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Now Zahra has her foot in the door for her career

Zahra was 11 years old when she arrived in Australia. Her family had fled their home in Afghanistan due to the war. With a fresh start, Zahra put her best efforts into her education. But pursuing her career was always going to be more difficult without any networks here. Then she was accepted into our Cadetship to Career program.

“My parents fought hard for us to have a better future than they did overseas. Mum had no chance to finish her education and women weren’t able to work. My family is so proud and happy I have the opportunity of a better life to look forward to,” said Zahra.

When Zahra was accepted to university, it was a huge milestone. 

Thanks to our generous supporters like you, Zahra was able to take part in our learning programs during high school. And financial support from our sponsors means she can now afford the extra cost of university textbooks and materials.

“Ten years ago it would have been impossible for me to imagine what I’ve achieved,” said Zahra.

“I dreamt big because I knew I had support and motivation from The Smith Family to help me achieve my dreams. I was inspired. Now I’m in my third year of university and studying a Bachelor of Biomedical Engineering.”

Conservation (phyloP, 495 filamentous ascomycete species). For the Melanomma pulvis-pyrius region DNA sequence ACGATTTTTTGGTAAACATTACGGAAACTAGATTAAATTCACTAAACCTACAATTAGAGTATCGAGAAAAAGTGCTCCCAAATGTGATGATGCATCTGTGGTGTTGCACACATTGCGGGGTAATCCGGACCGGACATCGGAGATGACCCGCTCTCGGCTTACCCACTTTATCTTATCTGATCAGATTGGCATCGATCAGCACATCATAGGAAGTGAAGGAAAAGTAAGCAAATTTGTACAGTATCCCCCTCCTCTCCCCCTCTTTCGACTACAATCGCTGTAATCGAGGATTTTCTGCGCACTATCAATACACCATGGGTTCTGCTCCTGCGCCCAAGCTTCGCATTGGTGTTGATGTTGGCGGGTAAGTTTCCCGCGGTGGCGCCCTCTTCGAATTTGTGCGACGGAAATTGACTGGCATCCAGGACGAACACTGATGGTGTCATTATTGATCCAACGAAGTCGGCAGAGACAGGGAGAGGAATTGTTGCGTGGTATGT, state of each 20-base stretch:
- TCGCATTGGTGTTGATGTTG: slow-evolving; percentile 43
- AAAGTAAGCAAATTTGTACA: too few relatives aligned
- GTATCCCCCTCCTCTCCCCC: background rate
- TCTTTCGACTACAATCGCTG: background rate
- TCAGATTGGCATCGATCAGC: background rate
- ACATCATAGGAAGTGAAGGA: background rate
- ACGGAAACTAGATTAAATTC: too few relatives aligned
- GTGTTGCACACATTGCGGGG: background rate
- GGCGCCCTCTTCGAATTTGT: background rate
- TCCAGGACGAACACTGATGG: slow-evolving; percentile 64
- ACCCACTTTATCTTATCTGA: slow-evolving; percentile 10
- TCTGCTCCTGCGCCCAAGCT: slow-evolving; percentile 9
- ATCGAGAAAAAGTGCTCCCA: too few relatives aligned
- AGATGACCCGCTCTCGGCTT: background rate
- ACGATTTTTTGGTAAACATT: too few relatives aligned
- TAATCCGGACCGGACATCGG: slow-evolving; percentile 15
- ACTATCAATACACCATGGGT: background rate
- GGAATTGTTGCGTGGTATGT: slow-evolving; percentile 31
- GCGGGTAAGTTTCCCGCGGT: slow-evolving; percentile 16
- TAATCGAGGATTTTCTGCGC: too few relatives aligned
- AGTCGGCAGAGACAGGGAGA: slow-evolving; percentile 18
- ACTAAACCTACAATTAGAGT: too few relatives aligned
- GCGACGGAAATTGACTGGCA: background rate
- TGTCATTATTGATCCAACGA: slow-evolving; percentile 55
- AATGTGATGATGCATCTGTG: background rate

Yet without networks and role models from professional backgrounds, many disadvantaged students lack the guidance and opportunities to help them break into their career. That’s why participating in our Cadetship to Career program has been life-changing for Zahra.

Cadetship to Career offers networking events. That’s where I made the connection with my employer, which is a biomedical company. The program gives young adults like me a head start in the workplace before we finish university,” she said.

Around 41% of 24 year olds from the most disadvantaged backgrounds are not fully engaged in work or study, compared to 17% of those from the most advantaged backgrounds.1 Acquiring such tangible experience and making inspiring connections is a powerful springboard for Zahra’s long-term success.

“I now have a better understanding about my future career, which helps me perform better at university,” said Zahra.

“It expands on my university learnings in a workplace environment while allowing me to network and see what types of jobs there are in the industry.

“I’m so grateful! I’m always learning from my workplace mentors who are there to help me reach my potential. My dream career is to work with medical technology design or fixing prosthetics, like artificial limbs.”

1 Lamb, S, Jackson, J, Walstab A, and Huo, S (2015), Educational opportunity in Australia 2015: Who succeeds and who misses out, Mitchell Institute, Melbourne.

My cadetship is amazing. It has given me opportunities I could never have anticipated.

Read more student and family stories in our Spring 2019 edition of Real People, Real Stories.

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